Tag Archives: host family

Back on Track

I’m finally feeling a bit more settled. After over a month of living out of my suitcases, I have once again starting unpacking into a more permanent place. I can finally find all my accessories and my books will have a home as soon as I get a bookshelf in my new room! It’s nice to be establishing a new routine and integrating with my new host family.

I didn’t anticipate the effect that being between houses would have on my work, my energy and my organization. Not to mention the stress it caused. It ended up being a pretty draining process, with a lot of diplomacy lessons along the way.

Now that my home life is a bit more settled, I feel better equipped mentally and emotionally to get back on track.

I am re-focusing on my goals for the next few months. I can’t believe we have already been here for 9 months!

Some of the things I’m working on:

Developing and implementing a curriculum for our Call Center-hopefuls in 10th grade. We are trying to combine a customer service/telephone class with our English conversation laboratory. Any input is appreciated! ūüôā

Environmental Committee: I’m the new chairperson of a fairly new committee, and we just had a successful first meeting! We’ve seen that trash and conservation are big issues for us on the coast, so we are designing some projects that PCV’s can implement in their sites, such as awareness campaigns and hopefully some field trips.

Co-teaching and co-planning: this is our primary project. I have great counterparts and a supportive principal, and we’re working to make the English program strong and effective. It’s actually a lot of fun to co-teach–the teacher and I can bounce off each other’s ideas. And she can tell them all to sit down and be quiet.

Primary teachers: with one of my counterparts, we are putting together some workshops for the primary teachers. I’m hoping to target their English skills in order to have stronger English in the students coming from primary to secondary.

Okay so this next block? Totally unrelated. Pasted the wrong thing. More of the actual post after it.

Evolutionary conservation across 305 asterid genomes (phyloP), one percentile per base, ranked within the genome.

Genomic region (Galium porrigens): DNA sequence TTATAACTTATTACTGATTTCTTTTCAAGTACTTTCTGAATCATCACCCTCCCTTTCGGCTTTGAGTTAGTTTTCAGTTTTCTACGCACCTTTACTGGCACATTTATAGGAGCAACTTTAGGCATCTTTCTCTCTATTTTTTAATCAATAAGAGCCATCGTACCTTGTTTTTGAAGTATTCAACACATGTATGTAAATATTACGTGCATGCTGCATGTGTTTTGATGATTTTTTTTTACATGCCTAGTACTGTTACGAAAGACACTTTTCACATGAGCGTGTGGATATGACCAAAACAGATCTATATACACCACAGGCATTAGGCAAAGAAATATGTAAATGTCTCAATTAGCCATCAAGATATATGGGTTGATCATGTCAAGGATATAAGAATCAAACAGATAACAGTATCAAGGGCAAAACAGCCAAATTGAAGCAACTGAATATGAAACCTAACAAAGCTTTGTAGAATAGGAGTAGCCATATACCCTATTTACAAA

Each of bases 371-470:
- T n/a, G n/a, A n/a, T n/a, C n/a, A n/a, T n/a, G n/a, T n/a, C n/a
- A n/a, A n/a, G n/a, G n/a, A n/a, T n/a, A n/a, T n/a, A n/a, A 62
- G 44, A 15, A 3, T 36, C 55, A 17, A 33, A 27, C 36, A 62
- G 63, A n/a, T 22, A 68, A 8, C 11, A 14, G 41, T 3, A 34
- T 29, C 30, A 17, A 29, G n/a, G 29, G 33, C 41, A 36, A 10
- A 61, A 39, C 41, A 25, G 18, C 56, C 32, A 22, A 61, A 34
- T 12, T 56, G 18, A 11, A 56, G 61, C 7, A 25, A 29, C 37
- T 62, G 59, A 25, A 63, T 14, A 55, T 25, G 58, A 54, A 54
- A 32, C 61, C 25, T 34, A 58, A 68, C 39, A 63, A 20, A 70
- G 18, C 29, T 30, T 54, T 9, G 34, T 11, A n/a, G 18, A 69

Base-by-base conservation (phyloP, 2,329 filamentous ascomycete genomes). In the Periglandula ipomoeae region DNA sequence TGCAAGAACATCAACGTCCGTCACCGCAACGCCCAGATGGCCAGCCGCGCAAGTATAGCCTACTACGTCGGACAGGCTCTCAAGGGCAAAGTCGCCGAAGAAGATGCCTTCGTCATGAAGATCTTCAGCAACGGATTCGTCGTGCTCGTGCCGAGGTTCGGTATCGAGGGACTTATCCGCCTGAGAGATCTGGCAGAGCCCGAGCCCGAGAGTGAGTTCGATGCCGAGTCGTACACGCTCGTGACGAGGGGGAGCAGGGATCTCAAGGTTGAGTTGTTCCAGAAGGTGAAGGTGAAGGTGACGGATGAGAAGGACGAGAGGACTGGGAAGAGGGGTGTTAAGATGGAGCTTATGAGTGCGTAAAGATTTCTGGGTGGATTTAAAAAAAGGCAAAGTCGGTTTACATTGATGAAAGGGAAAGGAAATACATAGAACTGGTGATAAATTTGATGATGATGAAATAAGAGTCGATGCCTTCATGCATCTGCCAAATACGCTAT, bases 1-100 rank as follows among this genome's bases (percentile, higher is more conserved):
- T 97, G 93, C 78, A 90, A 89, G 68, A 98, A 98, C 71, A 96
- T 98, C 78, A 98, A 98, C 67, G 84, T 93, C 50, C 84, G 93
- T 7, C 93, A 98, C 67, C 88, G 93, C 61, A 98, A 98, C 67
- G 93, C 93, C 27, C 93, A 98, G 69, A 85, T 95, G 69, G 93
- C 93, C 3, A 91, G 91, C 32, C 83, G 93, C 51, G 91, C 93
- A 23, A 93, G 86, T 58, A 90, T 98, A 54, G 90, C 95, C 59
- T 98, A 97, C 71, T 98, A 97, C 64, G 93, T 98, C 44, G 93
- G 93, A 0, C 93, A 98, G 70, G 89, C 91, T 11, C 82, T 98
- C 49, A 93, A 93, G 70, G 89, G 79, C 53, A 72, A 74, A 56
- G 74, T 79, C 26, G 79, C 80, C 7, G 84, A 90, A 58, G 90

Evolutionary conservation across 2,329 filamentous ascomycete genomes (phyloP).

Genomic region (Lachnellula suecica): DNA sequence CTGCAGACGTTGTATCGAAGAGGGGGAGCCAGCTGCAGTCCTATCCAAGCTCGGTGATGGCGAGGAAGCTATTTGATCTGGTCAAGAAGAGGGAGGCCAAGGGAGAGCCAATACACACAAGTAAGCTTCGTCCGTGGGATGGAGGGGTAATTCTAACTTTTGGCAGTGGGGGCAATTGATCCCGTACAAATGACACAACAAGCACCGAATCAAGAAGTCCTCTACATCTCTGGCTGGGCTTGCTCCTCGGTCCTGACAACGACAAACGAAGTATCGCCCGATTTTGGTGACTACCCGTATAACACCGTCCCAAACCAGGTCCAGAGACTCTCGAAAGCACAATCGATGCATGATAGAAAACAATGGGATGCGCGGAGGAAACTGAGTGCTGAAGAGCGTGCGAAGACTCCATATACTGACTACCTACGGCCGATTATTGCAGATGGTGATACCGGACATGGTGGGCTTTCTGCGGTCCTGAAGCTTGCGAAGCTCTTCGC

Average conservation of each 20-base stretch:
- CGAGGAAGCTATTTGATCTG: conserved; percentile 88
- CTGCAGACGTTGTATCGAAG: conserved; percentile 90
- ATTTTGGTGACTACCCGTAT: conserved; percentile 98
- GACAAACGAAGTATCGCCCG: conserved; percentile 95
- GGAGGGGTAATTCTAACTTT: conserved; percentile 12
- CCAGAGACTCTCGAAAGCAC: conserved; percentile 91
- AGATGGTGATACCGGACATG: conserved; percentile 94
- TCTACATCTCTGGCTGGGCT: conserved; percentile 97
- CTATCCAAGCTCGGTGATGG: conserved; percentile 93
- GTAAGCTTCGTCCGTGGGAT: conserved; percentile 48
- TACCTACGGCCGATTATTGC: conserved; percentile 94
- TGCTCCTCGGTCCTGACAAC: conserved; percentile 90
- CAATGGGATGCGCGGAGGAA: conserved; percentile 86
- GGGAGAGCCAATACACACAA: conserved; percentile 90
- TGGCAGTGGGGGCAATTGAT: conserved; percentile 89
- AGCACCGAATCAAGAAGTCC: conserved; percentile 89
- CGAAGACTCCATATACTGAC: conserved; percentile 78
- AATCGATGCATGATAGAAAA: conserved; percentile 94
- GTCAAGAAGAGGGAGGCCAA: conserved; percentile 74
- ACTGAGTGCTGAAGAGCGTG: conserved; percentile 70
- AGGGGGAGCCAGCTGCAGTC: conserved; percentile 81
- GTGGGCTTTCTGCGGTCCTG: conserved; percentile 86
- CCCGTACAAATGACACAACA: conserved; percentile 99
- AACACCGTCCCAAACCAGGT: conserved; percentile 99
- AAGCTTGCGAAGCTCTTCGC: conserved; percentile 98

English clubs: when you’re the token native speaker, people stop you in the street and even show up at your house to ask for English tutoring! I have an adult class, a high school club and am hoping to start a class at my friends’ foundation and one with the preschool kiddies at the convent. What could be better than singing English baby songs for an hour?

That’s a brief overview! Throw in gym time, sit-on-the-sidewalk-and-talk-about-nothing bonding time, and thinking about studying for the GRE, and I’m keeping busy.

But it’s a good busy, a settled, productive, fulfilled sort of busy. And that feels good.

On Settling In (a little bit)

I’ve unpacked a few things into my new room. I have tons of closet space and a rug for my American toes. My new abuela, host dad and host mom all tackled the fan in my room, but it’s roto so we scooted the bed closer to the other fan and they cracked a joke and laughed even harder when they thought I understood. “She gets it!” I didn’t quite get it, but I’m working on it.

In two years’ time, the new sounds outside my window and the new house smell will be familiar, more so than many of my other homes. I haven’t stayed in one place longer than ten months since I was 18 years old. A new kind of adventure.

You know those moments when you feel homesick but you’re not sure for which home or place or person or feeling? Soul ache of some sort? Yeah.

But a content, settling in, anticipatory kind, with a heart brimming with fresh memories and a head dancing with new ideas, faces, places.


On Moving

The fan doesn’t faze the insistent unknown insect devouring my legs. It’s hot. My back hurts from lugging supplies all over town because I’m too stubborn to take a bus and I need the exercise.